Openly lived discrimination, the difficulties in adapting to a new culture despite good intentions and the trauma caused by the escape give “His House” a feeling of oppression and sadness; its genre origins as a horror film have not yet become noticeable. It is particularly the last of the three aspects mentioned on which the horror here is based. Remi Weekes, who was also responsible for the script, illustrates Bol and Rial’s inner demons, their ghosts of the past and the terrible escape experiences using the means of genre cinema – it’s never particularly subtle. The image compositions in which the refugee drama and the haunted house horror cinema come together here are both haunting and morbidly beautiful (the film poster in which the couple sits at the kitchen table while the open sea slowly emerges around them, through which the two fled to Great Britain already indicates the director’s stylistic desire). At the same time, “His House” is riddled with jump scares. Those that never miss their impact, that don’t stand out because of the detailed structure of each scene, but rather because of their pace and intensity. And every now and then the makers even find the opportunity to give predictable shock moments an unpredictable twist or two with the help of carefully chosen camera angles or changes of direction.
Rial suspects what is happening in her house…
After about half of the film it is clear who or what Bol and Rial are dealing with in “His House”. Remi Weekes plays with her cards open much earlier than is often the case in haunted house horror films. But anyone who fears that “His House” will have to run out of steam relatively quickly is wrong. The film’s great strength is its even division into horror and drama aspects. As effective as the shock moments may be – both in getting the audience’s pulse racing and in illustrating the psychological state of the protagonists – the premise itself is very grounding. Just because you know at some point what kind of evil force you’re dealing with, the torment for the characters (and therefore also for the audience) is far from over. And at the latest when finally all Even though the background to the escape has been clarified, these findings are tens of times worse than the origin of the evil in the walls. In the end, the makers can take the liberty of escalating in the same way as their colleagues from “Conjuring”, “Insidious” and Co. – and unfortunately this is also where most of the weaknesses can be identified, because “His House” doesn’t need anything on a narrative level such a hysterical finale, it still makes sense to invest the already low budget into only moderately successful CGI creatures. Since the actual basic idea behind “His House” is remembered less for its shock value than for its psychological and emotional aspects, those responsible are selling their film massively short here.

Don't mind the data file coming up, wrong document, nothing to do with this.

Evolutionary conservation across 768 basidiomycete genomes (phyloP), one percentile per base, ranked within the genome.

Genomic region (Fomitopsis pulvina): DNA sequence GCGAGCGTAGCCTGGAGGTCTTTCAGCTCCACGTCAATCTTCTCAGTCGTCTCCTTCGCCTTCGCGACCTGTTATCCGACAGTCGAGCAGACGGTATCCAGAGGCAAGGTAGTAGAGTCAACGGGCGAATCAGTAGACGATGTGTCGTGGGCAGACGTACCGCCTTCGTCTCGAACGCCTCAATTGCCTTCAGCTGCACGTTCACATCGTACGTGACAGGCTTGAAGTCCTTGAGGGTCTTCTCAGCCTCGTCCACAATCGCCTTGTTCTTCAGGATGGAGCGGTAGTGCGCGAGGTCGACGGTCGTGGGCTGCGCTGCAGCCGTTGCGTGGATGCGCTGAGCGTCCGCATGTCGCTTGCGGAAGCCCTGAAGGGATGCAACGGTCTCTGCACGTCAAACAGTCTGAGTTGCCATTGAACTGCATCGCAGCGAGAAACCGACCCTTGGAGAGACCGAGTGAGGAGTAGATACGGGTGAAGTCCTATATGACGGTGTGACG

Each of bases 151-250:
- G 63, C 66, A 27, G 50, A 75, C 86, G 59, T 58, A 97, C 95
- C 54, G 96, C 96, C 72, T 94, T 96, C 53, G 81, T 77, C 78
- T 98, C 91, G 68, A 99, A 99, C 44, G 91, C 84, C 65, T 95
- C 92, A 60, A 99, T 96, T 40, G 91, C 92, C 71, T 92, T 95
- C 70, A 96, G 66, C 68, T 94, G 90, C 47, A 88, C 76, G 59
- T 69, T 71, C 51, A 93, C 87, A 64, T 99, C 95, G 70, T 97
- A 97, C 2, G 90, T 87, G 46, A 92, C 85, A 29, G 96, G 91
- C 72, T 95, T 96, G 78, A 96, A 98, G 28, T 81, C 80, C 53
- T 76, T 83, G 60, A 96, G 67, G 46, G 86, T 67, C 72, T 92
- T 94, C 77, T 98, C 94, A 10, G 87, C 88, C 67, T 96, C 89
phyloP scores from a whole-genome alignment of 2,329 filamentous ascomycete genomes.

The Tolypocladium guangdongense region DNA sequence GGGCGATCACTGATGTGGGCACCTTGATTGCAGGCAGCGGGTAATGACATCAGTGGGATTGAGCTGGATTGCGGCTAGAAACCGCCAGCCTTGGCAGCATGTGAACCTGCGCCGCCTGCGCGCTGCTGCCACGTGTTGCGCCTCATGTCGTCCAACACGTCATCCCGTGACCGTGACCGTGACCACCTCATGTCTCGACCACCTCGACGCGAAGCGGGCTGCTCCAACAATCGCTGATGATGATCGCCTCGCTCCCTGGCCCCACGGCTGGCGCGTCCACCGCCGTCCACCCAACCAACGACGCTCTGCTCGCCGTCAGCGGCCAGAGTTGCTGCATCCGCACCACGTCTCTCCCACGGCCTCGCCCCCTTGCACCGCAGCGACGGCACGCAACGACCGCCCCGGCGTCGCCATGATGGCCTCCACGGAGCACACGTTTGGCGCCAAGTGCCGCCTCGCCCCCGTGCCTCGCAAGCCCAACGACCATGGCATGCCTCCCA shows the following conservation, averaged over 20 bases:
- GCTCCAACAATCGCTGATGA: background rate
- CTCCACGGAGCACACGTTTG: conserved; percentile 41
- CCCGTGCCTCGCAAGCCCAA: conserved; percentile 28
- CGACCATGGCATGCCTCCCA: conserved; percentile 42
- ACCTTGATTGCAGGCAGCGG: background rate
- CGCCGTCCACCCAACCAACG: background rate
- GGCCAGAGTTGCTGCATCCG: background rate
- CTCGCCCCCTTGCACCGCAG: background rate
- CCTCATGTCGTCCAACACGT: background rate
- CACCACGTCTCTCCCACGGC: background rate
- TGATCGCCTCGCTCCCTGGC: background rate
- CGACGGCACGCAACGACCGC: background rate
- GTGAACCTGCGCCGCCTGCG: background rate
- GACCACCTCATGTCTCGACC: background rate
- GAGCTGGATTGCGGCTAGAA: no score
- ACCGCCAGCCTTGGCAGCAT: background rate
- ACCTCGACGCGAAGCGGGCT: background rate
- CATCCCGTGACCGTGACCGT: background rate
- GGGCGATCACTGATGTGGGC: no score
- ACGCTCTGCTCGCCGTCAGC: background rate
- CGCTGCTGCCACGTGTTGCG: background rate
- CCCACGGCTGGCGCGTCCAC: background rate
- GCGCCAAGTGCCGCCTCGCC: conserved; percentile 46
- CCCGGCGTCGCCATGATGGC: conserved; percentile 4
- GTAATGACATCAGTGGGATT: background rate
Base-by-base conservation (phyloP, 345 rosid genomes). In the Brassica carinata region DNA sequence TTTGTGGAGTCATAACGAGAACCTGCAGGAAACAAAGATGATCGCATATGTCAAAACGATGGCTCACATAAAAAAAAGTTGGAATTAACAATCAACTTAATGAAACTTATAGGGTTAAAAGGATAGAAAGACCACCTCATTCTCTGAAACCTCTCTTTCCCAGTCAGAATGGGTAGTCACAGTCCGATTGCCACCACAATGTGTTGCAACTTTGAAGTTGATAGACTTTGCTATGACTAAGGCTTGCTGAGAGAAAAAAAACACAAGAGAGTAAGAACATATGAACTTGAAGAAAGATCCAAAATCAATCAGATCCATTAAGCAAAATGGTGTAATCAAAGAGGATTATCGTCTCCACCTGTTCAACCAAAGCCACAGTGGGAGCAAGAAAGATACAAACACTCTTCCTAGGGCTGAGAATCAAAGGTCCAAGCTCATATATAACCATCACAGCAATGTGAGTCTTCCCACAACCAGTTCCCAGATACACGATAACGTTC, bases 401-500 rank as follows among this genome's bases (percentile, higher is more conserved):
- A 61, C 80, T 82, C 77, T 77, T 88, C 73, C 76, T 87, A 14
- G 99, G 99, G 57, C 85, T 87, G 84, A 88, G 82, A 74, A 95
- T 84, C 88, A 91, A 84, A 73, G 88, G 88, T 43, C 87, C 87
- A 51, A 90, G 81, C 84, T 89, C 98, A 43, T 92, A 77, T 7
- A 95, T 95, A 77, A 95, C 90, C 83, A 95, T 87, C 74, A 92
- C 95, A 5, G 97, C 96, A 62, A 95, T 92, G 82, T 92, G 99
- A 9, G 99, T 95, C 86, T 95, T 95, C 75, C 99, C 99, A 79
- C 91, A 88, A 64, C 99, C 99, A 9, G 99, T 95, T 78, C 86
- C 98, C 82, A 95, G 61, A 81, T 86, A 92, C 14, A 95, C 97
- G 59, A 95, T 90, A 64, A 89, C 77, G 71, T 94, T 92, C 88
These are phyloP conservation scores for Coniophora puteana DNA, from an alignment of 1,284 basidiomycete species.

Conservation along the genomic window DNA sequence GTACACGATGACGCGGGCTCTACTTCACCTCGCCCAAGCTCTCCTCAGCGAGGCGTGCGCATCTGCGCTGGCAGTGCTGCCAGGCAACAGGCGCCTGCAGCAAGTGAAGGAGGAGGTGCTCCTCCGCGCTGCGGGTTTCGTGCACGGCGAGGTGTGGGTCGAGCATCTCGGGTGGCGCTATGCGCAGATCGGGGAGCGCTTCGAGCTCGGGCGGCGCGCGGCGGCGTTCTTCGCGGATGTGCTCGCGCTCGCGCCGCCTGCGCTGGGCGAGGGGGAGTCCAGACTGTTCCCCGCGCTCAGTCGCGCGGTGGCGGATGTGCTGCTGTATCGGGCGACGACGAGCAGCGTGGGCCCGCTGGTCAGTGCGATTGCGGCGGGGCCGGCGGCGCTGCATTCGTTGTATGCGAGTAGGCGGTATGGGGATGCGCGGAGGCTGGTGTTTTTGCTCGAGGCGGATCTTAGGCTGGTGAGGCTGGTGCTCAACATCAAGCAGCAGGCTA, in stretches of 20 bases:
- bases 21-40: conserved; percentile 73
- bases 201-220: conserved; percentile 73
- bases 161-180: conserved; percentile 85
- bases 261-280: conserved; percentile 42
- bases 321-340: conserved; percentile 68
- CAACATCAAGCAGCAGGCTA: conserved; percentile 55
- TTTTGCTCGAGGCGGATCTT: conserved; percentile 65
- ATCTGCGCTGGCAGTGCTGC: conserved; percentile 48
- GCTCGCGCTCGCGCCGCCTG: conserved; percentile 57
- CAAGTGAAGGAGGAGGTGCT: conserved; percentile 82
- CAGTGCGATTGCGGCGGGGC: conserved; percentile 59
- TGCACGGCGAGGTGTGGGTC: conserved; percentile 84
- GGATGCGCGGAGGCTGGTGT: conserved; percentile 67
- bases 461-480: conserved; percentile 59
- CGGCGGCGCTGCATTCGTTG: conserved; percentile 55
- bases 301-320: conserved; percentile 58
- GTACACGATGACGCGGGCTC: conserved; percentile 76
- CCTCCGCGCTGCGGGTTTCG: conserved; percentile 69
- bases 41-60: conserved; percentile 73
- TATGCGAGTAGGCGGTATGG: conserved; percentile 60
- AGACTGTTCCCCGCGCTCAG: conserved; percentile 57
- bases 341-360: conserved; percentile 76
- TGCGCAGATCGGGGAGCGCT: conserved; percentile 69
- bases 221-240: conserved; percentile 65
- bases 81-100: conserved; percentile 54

“After about half of the film it is clear who or what Bol and Rial will have to do with in “His House”. Remi Weekes plays with his cards open much earlier than is often the case in haunted house horror cinema.”
Meanwhile, the two main actors don’t sell themselves short at all. Sope Dirisu (“Gangs of London”) and Wunmi Mosaku (“Fantastic Beasts and Where to Find Them”) She does an excellent job of internalizing all aspects of her complex roles. Not only does both of them always have believable fear and later rebellion written all over their faces. The two are also fighting their own culture clash – while he tries to adapt, she insists on the traditions of her home country. “His House” not only illustrates the difficulties of getting used to a foreign place, but also the conflicts that arise when everyone tries to find their own approaches to it.
Conclusion: In “His House” a refugee drama collides with a tough haunted house shocker. Although the makers sell their film short towards the end, their plan for a genre clash works brilliantly. Both elements reinforce each other and also create some great image compositions.
“His House” is now available on Netflix.